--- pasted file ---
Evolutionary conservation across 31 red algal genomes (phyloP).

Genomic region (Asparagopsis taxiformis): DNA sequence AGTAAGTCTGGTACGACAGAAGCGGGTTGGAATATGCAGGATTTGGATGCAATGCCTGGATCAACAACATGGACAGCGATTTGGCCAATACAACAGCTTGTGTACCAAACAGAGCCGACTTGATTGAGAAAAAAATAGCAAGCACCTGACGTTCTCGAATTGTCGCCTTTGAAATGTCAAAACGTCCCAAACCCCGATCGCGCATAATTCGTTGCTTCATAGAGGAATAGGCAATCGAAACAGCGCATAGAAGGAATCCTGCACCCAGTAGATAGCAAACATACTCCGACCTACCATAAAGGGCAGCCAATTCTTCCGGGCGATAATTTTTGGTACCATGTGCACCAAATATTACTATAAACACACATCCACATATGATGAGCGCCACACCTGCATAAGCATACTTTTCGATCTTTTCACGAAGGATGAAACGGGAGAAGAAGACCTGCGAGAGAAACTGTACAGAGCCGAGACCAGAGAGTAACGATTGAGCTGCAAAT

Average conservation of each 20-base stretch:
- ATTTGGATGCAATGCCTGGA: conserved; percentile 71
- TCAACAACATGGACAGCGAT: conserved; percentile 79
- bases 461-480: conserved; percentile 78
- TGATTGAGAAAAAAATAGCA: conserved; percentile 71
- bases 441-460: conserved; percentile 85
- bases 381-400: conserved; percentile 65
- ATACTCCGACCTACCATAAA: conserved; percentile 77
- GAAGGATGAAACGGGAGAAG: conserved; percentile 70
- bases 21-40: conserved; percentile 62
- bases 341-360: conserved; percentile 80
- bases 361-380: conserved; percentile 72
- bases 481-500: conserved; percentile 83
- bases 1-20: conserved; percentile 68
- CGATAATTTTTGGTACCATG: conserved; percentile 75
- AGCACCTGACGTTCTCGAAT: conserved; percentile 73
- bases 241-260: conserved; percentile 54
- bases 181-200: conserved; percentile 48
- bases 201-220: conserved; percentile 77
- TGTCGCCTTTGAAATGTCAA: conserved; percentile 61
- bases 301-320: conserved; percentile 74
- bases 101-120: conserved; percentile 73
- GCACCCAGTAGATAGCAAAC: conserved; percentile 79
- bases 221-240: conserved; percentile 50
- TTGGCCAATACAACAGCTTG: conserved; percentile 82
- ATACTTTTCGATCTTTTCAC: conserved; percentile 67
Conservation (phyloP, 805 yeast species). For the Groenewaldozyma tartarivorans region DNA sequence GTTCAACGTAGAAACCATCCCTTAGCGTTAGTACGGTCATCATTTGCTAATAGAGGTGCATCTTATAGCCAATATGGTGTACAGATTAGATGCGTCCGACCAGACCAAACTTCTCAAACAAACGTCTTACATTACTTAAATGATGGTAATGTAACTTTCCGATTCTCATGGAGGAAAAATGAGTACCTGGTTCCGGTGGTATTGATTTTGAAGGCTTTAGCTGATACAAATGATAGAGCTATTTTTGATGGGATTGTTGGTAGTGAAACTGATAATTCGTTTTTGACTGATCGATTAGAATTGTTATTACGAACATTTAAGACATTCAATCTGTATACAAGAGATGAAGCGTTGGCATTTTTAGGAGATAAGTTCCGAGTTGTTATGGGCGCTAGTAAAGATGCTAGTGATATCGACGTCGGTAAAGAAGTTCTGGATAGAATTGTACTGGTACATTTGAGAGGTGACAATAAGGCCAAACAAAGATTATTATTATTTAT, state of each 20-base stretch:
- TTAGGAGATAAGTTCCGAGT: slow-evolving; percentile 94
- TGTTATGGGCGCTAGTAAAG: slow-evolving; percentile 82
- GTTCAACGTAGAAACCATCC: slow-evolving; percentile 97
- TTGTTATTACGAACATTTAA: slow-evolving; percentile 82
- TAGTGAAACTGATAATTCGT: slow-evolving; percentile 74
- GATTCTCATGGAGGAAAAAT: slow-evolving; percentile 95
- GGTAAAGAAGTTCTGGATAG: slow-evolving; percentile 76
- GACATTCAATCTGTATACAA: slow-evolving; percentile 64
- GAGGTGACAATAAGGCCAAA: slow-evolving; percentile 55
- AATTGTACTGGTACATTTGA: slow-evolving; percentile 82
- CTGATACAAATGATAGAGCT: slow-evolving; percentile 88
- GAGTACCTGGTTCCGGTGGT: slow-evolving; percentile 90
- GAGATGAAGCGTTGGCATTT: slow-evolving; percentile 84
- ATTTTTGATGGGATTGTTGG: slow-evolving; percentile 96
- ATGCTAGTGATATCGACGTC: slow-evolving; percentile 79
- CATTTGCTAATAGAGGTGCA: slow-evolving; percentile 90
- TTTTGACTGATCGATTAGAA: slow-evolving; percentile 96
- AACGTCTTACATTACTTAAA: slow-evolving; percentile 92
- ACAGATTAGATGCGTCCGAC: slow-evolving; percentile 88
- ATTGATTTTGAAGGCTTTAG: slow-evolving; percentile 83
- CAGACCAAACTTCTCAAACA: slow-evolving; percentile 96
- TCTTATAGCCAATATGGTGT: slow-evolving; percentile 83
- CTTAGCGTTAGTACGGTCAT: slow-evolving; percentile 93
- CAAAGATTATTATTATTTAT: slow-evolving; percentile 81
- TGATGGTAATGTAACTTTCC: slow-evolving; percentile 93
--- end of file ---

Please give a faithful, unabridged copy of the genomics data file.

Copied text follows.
Evolutionary conservation across 31 red algal genomes (phyloP).

Genomic region (Asparagopsis taxiformis): DNA sequence AGTAAGTCTGGTACGACAGAAGCGGGTTGGAATATGCAGGATTTGGATGCAATGCCTGGATCAACAACATGGACAGCGATTTGGCCAATACAACAGCTTGTGTACCAAACAGAGCCGACTTGATTGAGAAAAAAATAGCAAGCACCTGACGTTCTCGAATTGTCGCCTTTGAAATGTCAAAACGTCCCAAACCCCGATCGCGCATAATTCGTTGCTTCATAGAGGAATAGGCAATCGAAACAGCGCATAGAAGGAATCCTGCACCCAGTAGATAGCAAACATACTCCGACCTACCATAAAGGGCAGCCAATTCTTCCGGGCGATAATTTTTGGTACCATGTGCACCAAATATTACTATAAACACACATCCACATATGATGAGCGCCACACCTGCATAAGCATACTTTTCGATCTTTTCACGAAGGATGAAACGGGAGAAGAAGACCTGCGAGAGAAACTGTACAGAGCCGAGACCAGAGAGTAACGATTGAGCTGCAAAT

Average conservation of each 20-base stretch:
- ATTTGGATGCAATGCCTGGA: conserved; percentile 71
- TCAACAACATGGACAGCGAT: conserved; percentile 79
- bases 461-480: conserved; percentile 78
- TGATTGAGAAAAAAATAGCA: conserved; percentile 71
- bases 441-460: conserved; percentile 85
- bases 381-400: conserved; percentile 65
- ATACTCCGACCTACCATAAA: conserved; percentile 77
- GAAGGATGAAACGGGAGAAG: conserved; percentile 70
- bases 21-40: conserved; percentile 62
- bases 341-360: conserved; percentile 80
- bases 361-380: conserved; percentile 72
- bases 481-500: conserved; percentile 83
- bases 1-20: conserved; percentile 68
- CGATAATTTTTGGTACCATG: conserved; percentile 75
- AGCACCTGACGTTCTCGAAT: conserved; percentile 73
- bases 241-260: conserved; percentile 54
- bases 181-200: conserved; percentile 48
- bases 201-220: conserved; percentile 77
- TGTCGCCTTTGAAATGTCAA: conserved; percentile 61
- bases 301-320: conserved; percentile 74
- bases 101-120: conserved; percentile 73
- GCACCCAGTAGATAGCAAAC: conserved; percentile 79
- bases 221-240: conserved; percentile 50
- TTGGCCAATACAACAGCTTG: conserved; percentile 82
- ATACTTTTCGATCTTTTCAC: conserved; percentile 67
Conservation (phyloP, 805 yeast species). For the Groenewaldozyma tartarivorans region DNA sequence GTTCAACGTAGAAACCATCCCTTAGCGTTAGTACGGTCATCATTTGCTAATAGAGGTGCATCTTATAGCCAATATGGTGTACAGATTAGATGCGTCCGACCAGACCAAACTTCTCAAACAAACGTCTTACATTACTTAAATGATGGTAATGTAACTTTCCGATTCTCATGGAGGAAAAATGAGTACCTGGTTCCGGTGGTATTGATTTTGAAGGCTTTAGCTGATACAAATGATAGAGCTATTTTTGATGGGATTGTTGGTAGTGAAACTGATAATTCGTTTTTGACTGATCGATTAGAATTGTTATTACGAACATTTAAGACATTCAATCTGTATACAAGAGATGAAGCGTTGGCATTTTTAGGAGATAAGTTCCGAGTTGTTATGGGCGCTAGTAAAGATGCTAGTGATATCGACGTCGGTAAAGAAGTTCTGGATAGAATTGTACTGGTACATTTGAGAGGTGACAATAAGGCCAAACAAAGATTATTATTATTTAT, state of each 20-base stretch:
- TTAGGAGATAAGTTCCGAGT: slow-evolving; percentile 94
- TGTTATGGGCGCTAGTAAAG: slow-evolving; percentile 82
- GTTCAACGTAGAAACCATCC: slow-evolving; percentile 97
- TTGTTATTACGAACATTTAA: slow-evolving; percentile 82
- TAGTGAAACTGATAATTCGT: slow-evolving; percentile 74
- GATTCTCATGGAGGAAAAAT: slow-evolving; percentile 95
- GGTAAAGAAGTTCTGGATAG: slow-evolving; percentile 76
- GACATTCAATCTGTATACAA: slow-evolving; percentile 64
- GAGGTGACAATAAGGCCAAA: slow-evolving; percentile 55
- AATTGTACTGGTACATTTGA: slow-evolving; percentile 82
- CTGATACAAATGATAGAGCT: slow-evolving; percentile 88
- GAGTACCTGGTTCCGGTGGT: slow-evolving; percentile 90
- GAGATGAAGCGTTGGCATTT: slow-evolving; percentile 84
- ATTTTTGATGGGATTGTTGG: slow-evolving; percentile 96
- ATGCTAGTGATATCGACGTC: slow-evolving; percentile 79
- CATTTGCTAATAGAGGTGCA: slow-evolving; percentile 90
- TTTTGACTGATCGATTAGAA: slow-evolving; percentile 96
- AACGTCTTACATTACTTAAA: slow-evolving; percentile 92
- ACAGATTAGATGCGTCCGAC: slow-evolving; percentile 88
- ATTGATTTTGAAGGCTTTAG: slow-evolving; percentile 83
- CAGACCAAACTTCTCAAACA: slow-evolving; percentile 96
- TCTTATAGCCAATATGGTGT: slow-evolving; percentile 83
- CTTAGCGTTAGTACGGTCAT: slow-evolving; percentile 93
- CAAAGATTATTATTATTTAT: slow-evolving; percentile 81
- TGATGGTAATGTAACTTTCC: slow-evolving; percentile 93